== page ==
News & Views

What Kids Eat in School Cafeterias (WARNING: Don't read if you don't want to pack their lunches every day)

Two articles that I’ve read recently have convinced me to never again let my children eat a school lunch.

The first, published in October by the New York Times, chronicles the flawed U.S. meat inspection process, and how an E.coli-infected hamburger permanently disabled Minnesota resident Stephanie Smith.

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Grass-Fed: Something to Chew On

Conscientious omnivores of the Michael Pollan variety champion grass-fed beef. It is claimed to be better for the cattle themselves than grain-finishing, since they eat what their rumens are evolved to digest (grass and legumes) instead of what fattens them quickest. Plus, they get to graze open pasture instead of being confined to a feedlot for the final four to six months of their lives. Grass-fed enthusiasts also claim it’s better for people because grass-fed meat is leaner and has a higher proportion of omega-3 fats than grain-finished meat. Some even argue that it’s better for the environment, since you don’t have huge piles of feedlot manure to manage; the cattle deposit their manure on grass, as they naturally would, and it ultimately nourishes the soil.

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What's Your Sign? And Would You Use It to Choose Your Food?

Six months after a major milestone birthday, I approach the new year, the new decade, and the second half of my life with one question: Where do I want to be ten years from now, and what do I need to do – day by day – to get there? This past week, I spent a full day pondering the height, depth, and weight of this question. I sketched timelines, drew charts, made lists and commited a 120-month plan to writing. And then, just to make sure I didn’t overlook anything, I checked my horoscope.

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Smart Ways to Pick Your Fish

Fish is good for you! It’s low in saturated fat, good for your heart, and tastes great. It’s true that large ocean predators are high in mercury and chemicals from plastics. But the benefits of fish are bigger than the risks, according to studies. So we should eat it, right?

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Looking Back and Looking Ahead: Our 2009 Simple, Good, and Tasty Recap and 2010 Resolutions

What a year it's been! Between our first post - proudly proclaiming that we joined a CSA - and our recent letter to Santa Claus, we've grown gardens, pickled dilly beans, and made lifelong friends. Here are just a few highlights from 2009:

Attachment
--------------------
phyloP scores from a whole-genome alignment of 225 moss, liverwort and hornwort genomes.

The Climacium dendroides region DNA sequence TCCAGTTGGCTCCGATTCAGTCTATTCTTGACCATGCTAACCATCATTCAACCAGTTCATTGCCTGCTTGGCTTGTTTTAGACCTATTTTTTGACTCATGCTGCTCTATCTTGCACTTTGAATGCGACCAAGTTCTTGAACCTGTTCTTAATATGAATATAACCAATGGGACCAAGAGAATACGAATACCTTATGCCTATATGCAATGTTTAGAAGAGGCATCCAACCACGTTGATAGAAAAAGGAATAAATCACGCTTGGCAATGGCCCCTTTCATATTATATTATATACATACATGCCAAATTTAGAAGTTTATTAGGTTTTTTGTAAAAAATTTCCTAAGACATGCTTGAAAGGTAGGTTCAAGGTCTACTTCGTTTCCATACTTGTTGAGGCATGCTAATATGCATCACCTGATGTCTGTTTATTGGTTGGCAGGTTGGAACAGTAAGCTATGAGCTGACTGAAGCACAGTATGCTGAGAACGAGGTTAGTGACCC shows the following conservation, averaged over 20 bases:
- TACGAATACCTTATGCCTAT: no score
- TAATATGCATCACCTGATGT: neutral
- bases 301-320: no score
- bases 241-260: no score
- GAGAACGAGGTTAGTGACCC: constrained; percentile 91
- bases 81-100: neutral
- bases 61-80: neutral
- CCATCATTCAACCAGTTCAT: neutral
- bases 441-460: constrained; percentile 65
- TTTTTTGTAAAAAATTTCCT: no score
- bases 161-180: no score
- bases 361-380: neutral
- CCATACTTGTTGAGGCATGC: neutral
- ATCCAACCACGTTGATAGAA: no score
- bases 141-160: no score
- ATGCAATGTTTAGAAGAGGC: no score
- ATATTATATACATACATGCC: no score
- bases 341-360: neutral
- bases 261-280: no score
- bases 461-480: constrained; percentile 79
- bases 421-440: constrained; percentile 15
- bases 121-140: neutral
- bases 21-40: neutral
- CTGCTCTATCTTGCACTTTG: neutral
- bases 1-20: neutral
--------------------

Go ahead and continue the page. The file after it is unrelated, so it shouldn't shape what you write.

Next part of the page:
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Does Local Food "Enhance Community Cohesion?" Food Writer and Devil's Advocate James McWilliams Says No

 Food writer, fellow, professor, blogger, and locagrarian contrarianJames McWilliams:
Food writer, fellow, professor, blogger, and locagrarian contrarian
Community. It’s a name for the place where we live, but also for the social connections that we live among. In yesterday's post, it was a word used by two people on two occasions to describe the benefits of opening a new food co-op in the Orono/Long Lake area, and a new farmers market in Edina.

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All I Want for Christmas: This Year's Letter to Santa Claus

Dear Santa:

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Homegrown for the Holidays

Susan Berkson, going Homegrown for the HolidaysSusan Berkson, going Homegrown for the HolidaysWe go home for the holidays. Why not go homegrown?

I spent Thanksgiving in Tyler, Texas, where I feasted on Tyler's own Greenberg smoked turkey and Scenic Waters Wild Rice I brought from Minnesota.

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The Best Fish for the Environment? Frozen

The other day, as I was contemplating the offerings at Lakewinds' seafood case, one of the gentlemen working there told me to consider the frozen wild salmon.

It's actually better than fresh, he said, because it's flash frozen as soon as it's caught and then vacuum-sealed to preserve the flavor -- even before it begins its journey to restaurants and stores.

I took his advice because he has steered me right in the past with other seafood purchases I've made there, such as buying, stuffing, and grilling the delicious -- and almost local -- Wisconsin trout.

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Bill Marler: Taking on E.coli, BigAg, Raw Milk, Conspiracy Theorists, and the USDA - Continued

Bill Marler in his Seattle law office.Safe-food advocate and attorney,
Bill Marler, in his Seattle law office.
                       


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